In my Language Arts class, we had to reflect on a theme from a novel study that we completed. I read the novel Crenshaw by Katherine Applegate and one of the major themes in the story was family. I chose to take this theme and use it for my reflection because family is extremely important to me, just as it was for the main character in the novel.
To reflect on the theme family, I made a compilation video of media that include my closest family members.
Completing a teachable in Media Studies in my undergraduate degree has opened my eyes to all things media. Throughout my media courses, I had the opportunity to make many videos. I really enjoyed creating them and was excited about completing the assignments. This is because they could be done in an untraditional style of assignment for university. Creating a short film is more exciting to me than writing a research paper. I feel that being excited about completing assignments contributed to my success of these assignments because I put a lot of energy into them as they were fun and creative. This is why I want to bring more creativity and media assignments into my teaching because I think that many students may have similar experiences as me.
Here is a video that I created with my friend for a course in my undergraduate degree:
During my placement in November and December, I had my students create an advertisement based on the content we were covering in health: reading food package labels. We reviewed reading food package labels in health class and in media literacy class we looked at advertising (different forms) and what goes into advertisements (the 5 P’s). I decided to create a cross-curricular project for them to complete tying the two subjects together. The students were to create an advertisement using a food package that they brought in. They had the choice of creating a radio ad (voice recording), television/internet ad (video recording), a poster, or an infographic using ThingLink. One partnership of students made an infographic and the rest created video advertisements. They used the school’s iPads to complete their advertisements and then uploaded them to their Google Drive and shared them with me. The students were very excited about completing this project and had a lot of fun doing so. I was very impressed with some of the end products! Some students put a lot of thought into their advertisements and even edited it on iMovie to include images in addition to their video recordings.
Recording videos can very easily be completed cross-curricular. Here are a few examples of how students could be using video recording in other subject areas:
- Math: record thinking of a math problem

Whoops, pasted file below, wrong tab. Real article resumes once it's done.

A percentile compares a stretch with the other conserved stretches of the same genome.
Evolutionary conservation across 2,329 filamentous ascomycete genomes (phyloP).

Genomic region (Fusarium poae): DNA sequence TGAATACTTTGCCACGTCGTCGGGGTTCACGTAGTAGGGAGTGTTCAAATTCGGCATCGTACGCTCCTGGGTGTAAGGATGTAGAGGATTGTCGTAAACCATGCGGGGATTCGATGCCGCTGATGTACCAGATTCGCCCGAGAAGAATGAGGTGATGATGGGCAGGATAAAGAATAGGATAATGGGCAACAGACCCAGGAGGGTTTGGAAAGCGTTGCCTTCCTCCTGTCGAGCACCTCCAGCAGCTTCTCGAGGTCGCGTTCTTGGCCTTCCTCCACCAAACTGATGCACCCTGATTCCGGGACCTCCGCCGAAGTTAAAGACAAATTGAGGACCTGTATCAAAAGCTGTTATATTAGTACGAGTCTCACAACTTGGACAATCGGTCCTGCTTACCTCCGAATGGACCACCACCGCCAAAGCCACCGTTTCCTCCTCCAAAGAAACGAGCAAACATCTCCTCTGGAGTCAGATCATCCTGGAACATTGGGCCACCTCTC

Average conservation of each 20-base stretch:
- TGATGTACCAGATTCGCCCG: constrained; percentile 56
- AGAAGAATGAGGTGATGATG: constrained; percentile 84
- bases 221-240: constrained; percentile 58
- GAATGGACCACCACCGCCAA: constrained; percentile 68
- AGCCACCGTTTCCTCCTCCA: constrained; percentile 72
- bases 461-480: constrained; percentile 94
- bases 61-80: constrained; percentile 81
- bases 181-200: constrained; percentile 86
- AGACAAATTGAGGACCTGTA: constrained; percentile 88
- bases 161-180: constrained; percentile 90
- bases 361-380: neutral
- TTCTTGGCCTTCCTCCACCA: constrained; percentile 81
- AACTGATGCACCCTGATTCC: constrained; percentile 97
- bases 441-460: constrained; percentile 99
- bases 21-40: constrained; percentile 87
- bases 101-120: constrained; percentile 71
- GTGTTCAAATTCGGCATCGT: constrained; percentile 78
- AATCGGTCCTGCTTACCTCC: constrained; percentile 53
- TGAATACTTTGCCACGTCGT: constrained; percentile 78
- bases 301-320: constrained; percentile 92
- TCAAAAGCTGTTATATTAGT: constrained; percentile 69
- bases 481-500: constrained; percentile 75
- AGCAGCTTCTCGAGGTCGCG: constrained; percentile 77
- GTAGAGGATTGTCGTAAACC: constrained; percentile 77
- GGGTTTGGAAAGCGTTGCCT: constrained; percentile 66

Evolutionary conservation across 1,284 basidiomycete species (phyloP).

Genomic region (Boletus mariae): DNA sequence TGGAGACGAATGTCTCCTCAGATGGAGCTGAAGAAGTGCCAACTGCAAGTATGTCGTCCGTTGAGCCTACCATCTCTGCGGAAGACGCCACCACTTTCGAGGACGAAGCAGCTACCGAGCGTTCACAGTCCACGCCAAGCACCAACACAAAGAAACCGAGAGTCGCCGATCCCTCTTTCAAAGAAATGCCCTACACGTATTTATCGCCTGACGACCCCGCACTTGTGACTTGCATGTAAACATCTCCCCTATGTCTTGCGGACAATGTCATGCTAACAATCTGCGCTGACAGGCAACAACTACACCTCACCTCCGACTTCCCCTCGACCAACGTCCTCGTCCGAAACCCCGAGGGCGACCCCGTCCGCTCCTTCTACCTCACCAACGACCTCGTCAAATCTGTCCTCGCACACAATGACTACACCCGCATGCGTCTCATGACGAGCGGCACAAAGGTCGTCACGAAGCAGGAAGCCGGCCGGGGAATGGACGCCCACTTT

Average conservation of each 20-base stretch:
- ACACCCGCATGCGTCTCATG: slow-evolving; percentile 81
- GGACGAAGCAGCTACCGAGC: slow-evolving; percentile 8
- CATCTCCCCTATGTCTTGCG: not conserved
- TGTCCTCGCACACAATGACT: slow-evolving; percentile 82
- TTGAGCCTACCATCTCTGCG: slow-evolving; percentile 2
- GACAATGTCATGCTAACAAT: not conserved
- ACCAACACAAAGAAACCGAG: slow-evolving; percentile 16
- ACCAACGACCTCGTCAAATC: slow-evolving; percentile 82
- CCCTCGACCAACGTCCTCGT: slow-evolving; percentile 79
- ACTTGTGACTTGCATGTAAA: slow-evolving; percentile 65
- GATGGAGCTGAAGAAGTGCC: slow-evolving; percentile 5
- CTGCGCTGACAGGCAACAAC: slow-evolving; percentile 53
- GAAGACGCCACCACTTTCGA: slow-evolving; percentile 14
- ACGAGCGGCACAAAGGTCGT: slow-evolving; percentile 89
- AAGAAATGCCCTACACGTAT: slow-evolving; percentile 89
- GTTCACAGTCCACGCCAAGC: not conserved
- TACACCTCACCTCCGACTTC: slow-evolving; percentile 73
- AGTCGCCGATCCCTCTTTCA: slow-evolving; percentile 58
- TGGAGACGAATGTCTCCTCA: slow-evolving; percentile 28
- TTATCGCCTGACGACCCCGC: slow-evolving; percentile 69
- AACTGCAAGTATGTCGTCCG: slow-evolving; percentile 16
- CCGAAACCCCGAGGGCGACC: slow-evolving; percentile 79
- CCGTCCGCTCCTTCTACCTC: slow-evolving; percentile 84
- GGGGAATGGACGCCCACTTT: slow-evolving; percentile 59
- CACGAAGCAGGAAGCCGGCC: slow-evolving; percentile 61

- Reading: digital storytelling (record as reading a story)
- Writing: record student reading a story they wrote
- Health: food advertisements
- Science: inquiry project
- Gym: demonstrating a certain exercise or game
- Drama: record a play
The Ontario Language Arts Curriculum talks about recording video in the Media Literacy strand, starting in grade three. Depending on the skill level of the students, there certainly is potential that video recording could be done prior to grade three. With the growing popularity of technological devices, it is likely that many students will have devices at home they have tinkered and played with, recording videos, and more!
There are different ways that video recording can be done in classrooms. Some of the ways include learning product videos, response videos, reflection videos, and tutorial videos (from Edutopia). When students use technological devices to record videos, they are using STEM which is commonly found in schools presently. Allowing students to video record school work can provide them with excitement, but also reach the students who have difficulty explaining their thinking by writing. They can communicate their ideas effectively by speaking into their video recording and visually record their work or what they are doing. If they are recording a video in a group, it provides students with the opportunity to collaborate and engage in effective communication with their peers.
Using video recording in schools also opens up the door for educating students on safe use of media and recording videos. It is important that students understand the safety of what they record, how they record, who they record, and especially what they do with the recording after it is complete. Depending on the purpose of the video recording assignment, the final products may or may not have the purpose of being shared beyond the walls of the classroom. A perk of using video recordings in classes is that they can be easily shared beyond the walls of the classroom (to admin, other teachers, parents, community partners, etc.). It is important to have parental permission to record student’s faces in the videos (depending on the school boards requirements). Keeping the security of students should be up utmost importance when recording children. As the students get older, teachers can educate their students on developing a public persona and what that means. Talking about media safety, critically evaluating media, and safe use of media is important, especially when creating videos.
Some other resources to check out when using video recording in classrooms:
- Lights, Camera… Engagement!
- How Video Can Help Students and Teachers, Learn
- Teaching Strategies: Benefits of Student Video Creation
- Benefits for Teachers using Educational Video in the Classroom
- 6 Pros and Cons of Video Learning
- Benefits of Video in the Digital Classroom
- Benefits for Teacher Using Video in the Classroom
When learning is fun students will become more engaged and better succeed!